- A Grand Prize winner will be chosen from the past monthly winners to grace the cover of the 2012 Dixondale Farms Catalog, and we'll feature a bio in the November 2011 newsletter and on our Web site and Facebook page.
- The Grand Prize judging will be held in-house, with Dixondale holding all rights to the pictures.
To send us your contest photos, just click here. We can't wait to see 'em!
| Around The Farm|Our Social Media
We've been publishing this newsletter for a while now, but the new trend for all of us here at Dixondale Farms is the use of social media such as Facebook and YouTube. Our customers are now able to keep up with the season by following us on these outlets, which you can link to from this very newsletter!
We're especially excited about the possibilities offered by YouTube. We can have Bruce video the farm in the morning, and as soon as he gets to the office, he has it posted! We direct you, for example, to this view of onions maturing in the field. And in this video, Bruce shows you how to apply your onion fertilizer. Now, keep in mind that these videos are filmed in the onion fields, so you may occasionally hear the wind in the background.
We have many more videos to come!
|Cooking With Onions|
Reader Bill Fuller of Ottawa, Illinois recently sent us this helpful suggestion:
"One of my favorite ways to fix my onions is to bake them in the microwave with the skins on, just like you would a potato. Stick them with a fork to be sure they are tender, then let them cool until you can handle them. Next, remove the skins and slice the onions, put them in a covered dish, add vinegar and oil, and keep them in the refrigerator for a day or two. Very good side dish."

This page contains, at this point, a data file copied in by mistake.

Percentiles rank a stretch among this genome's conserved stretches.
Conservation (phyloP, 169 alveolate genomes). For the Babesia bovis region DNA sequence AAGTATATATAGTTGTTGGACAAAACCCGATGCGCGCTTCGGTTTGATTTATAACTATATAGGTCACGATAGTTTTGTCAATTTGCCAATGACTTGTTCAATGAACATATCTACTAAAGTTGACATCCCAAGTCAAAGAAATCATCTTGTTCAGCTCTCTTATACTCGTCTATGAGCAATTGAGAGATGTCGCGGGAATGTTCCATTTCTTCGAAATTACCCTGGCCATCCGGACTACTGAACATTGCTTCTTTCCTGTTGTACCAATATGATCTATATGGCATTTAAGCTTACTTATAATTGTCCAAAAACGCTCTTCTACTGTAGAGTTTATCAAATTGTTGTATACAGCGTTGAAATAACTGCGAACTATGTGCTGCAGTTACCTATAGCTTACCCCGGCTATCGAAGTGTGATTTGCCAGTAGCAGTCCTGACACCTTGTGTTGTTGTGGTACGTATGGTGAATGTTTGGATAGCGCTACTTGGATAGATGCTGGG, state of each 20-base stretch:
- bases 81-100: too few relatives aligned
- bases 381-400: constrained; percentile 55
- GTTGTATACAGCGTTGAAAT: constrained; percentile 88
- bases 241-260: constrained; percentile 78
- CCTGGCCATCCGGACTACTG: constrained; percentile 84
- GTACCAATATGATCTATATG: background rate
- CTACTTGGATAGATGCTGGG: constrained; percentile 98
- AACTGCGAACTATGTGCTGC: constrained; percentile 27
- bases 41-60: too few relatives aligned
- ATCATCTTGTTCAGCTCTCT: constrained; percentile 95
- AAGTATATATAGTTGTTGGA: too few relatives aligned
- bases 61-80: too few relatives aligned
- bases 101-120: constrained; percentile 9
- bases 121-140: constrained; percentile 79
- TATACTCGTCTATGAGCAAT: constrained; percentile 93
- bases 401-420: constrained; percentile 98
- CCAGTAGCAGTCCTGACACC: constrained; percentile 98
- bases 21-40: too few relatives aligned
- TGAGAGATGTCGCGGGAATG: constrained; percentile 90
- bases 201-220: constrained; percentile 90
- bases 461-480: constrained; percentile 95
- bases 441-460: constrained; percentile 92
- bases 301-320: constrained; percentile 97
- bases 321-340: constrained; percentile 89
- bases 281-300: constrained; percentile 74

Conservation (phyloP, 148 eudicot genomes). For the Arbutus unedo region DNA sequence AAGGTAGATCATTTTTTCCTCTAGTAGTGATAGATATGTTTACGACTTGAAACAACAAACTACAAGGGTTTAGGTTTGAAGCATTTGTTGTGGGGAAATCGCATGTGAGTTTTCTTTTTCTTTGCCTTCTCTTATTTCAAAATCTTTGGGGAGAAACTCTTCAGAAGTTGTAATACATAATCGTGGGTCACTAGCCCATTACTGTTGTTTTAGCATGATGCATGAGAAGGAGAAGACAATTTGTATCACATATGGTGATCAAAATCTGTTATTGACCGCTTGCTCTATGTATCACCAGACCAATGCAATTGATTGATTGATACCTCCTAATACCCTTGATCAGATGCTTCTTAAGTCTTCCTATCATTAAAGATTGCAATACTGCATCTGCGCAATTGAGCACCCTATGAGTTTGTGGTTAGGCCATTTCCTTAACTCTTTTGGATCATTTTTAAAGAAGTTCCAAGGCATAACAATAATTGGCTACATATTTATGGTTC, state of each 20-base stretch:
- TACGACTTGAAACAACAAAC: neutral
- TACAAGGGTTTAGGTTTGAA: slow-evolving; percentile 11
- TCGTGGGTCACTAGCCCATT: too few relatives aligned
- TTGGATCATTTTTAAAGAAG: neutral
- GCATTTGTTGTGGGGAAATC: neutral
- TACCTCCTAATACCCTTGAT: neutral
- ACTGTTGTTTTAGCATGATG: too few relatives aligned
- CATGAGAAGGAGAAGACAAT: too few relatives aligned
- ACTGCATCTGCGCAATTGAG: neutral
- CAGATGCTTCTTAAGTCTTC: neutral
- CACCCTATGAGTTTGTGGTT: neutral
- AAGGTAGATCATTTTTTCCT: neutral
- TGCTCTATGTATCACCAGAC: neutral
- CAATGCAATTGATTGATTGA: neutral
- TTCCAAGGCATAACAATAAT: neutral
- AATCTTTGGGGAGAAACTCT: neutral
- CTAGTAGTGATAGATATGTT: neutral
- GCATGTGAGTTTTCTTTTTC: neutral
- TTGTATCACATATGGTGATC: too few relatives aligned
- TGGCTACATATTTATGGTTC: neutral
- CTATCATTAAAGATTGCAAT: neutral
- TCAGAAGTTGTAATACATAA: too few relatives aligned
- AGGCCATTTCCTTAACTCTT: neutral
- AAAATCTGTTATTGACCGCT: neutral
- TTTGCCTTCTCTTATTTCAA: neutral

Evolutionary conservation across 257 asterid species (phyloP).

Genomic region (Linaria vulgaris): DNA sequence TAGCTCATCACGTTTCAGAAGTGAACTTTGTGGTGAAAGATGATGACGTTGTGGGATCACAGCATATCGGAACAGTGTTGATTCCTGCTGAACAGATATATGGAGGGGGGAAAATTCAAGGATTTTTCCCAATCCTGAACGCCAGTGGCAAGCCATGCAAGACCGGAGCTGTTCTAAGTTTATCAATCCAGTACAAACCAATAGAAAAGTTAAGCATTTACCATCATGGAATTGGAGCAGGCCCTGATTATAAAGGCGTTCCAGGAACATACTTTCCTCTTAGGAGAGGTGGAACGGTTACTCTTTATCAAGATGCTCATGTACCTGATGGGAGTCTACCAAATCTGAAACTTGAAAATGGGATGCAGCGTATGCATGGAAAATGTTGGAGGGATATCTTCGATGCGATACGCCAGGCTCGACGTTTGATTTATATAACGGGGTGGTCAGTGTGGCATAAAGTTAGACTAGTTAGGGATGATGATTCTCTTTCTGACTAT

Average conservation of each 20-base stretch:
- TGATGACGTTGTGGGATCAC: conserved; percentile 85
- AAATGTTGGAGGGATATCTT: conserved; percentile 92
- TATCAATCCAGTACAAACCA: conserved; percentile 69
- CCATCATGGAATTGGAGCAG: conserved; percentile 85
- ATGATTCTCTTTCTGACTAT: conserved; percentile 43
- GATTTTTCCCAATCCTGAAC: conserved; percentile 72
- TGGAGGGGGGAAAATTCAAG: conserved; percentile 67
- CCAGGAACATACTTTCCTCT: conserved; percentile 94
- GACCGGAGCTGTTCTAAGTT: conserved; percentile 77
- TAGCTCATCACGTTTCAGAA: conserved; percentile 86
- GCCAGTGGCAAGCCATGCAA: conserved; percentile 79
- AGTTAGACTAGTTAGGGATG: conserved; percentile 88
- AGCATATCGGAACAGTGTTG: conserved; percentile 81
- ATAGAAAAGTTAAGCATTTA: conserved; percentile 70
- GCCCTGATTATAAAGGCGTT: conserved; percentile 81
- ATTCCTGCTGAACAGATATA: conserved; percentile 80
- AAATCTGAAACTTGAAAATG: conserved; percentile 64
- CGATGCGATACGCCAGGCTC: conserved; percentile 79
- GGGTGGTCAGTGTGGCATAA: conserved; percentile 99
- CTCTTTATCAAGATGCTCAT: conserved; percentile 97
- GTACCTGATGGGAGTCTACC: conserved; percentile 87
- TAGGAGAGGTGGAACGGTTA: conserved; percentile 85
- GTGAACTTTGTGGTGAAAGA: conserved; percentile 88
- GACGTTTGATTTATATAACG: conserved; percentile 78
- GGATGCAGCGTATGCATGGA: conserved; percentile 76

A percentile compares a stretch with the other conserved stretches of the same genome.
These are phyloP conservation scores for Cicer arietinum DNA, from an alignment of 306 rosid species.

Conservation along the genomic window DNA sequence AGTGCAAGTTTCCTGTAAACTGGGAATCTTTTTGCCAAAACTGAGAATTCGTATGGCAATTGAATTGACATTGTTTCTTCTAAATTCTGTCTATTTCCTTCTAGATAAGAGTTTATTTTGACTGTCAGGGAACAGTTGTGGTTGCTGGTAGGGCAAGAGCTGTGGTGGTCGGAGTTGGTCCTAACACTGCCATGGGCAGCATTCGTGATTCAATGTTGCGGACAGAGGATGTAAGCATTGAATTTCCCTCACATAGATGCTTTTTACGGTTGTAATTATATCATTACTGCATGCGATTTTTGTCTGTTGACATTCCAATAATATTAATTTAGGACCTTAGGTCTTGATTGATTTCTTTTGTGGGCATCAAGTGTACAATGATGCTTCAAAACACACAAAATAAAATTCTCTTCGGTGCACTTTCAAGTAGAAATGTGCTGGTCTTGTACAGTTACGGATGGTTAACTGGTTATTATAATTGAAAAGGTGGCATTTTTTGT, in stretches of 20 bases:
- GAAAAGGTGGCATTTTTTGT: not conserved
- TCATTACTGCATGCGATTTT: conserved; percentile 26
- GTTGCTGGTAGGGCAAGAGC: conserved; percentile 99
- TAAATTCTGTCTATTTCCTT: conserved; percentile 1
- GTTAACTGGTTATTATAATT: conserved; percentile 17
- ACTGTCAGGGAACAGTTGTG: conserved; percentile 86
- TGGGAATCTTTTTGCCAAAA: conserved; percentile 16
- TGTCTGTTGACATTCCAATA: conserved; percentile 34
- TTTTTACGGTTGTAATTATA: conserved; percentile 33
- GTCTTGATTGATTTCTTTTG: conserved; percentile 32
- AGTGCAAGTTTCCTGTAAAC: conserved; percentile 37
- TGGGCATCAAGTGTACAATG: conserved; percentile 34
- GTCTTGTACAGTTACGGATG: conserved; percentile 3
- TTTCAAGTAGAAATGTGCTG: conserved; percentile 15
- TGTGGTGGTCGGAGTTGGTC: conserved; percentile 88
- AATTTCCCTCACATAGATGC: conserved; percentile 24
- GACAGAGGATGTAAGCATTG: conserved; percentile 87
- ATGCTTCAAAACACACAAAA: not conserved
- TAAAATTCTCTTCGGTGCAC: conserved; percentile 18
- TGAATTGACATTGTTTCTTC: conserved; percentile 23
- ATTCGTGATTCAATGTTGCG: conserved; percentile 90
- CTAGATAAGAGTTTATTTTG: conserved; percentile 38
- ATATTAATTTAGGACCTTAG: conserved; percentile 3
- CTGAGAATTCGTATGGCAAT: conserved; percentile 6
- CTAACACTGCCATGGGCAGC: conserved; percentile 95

That does sound tasty. Thank you, Bill!
Onions can enhance so many dishes, and can be consumed raw, fried, sautéed or baked. Please send us your favorite onion recipe, so we can share it in an upcoming newsletter. You can email it to us here. Digital photos of your dish are also welcome!
Q. How do I know when it's time to harvest my onions?
A. When the tops of the onions turn brown or yellow and fall over, it's time to harvest. Ideally, the plant will have about 13 leaves at this point. Pull the onions early in the morning on a sunny day, and dry the onions in the sun for two days. To prevent sunscald, lay the tops of one row over the bulbs of another.
|Fun Leek Facts|
This month, our focus is on leeks! While leeks may not be as popular in the States as onions, their popularity here is growing rapidly, and they've been relished throughout Europe for over a thousand years. Not only are leeks the national emblem of Wales, they're one of the main ingredients of the famous Irish dish known as cock-a-leekie soup (along with chicken, of course). If you've never tried them, leeks have a subtler, sweeter, more refined taste than onions.
Modern domestic leeks are apparently native to the Mediterranean region, having been cultivated there for more than 3,000 years. They're one of the foods mentioned in the Bible that the Children of Israel greatly missed after they escaped from Egypt. They're related to asparagus, and have in fact been called "the poor man's asparagus." In French, their common name, poireau, translates to "simpleton." No one is sure why.
Wild leeks, known as ramps (Allium tricoccum), are stronger in aroma and flavor, and have been credited with giving the city of Chicago its name. The site's original name, Shikaakwa, basically means "stinky onions" in the Algonquian tongue of the original Chicago natives.
|We're on Facebook! |
Join the community of friends and growers on our Facebook page! You can connect with us and fellow growers to share stories, recipes, and even weather information and other tips. We encourage you to add your pictures and growing stories, and to leave something on our Wall.
By the way, check out our YouTube videos! We've been posting links to them on the Facebook Wall. One of our latest entries is a recent overview of the maturing crop. Please take a look!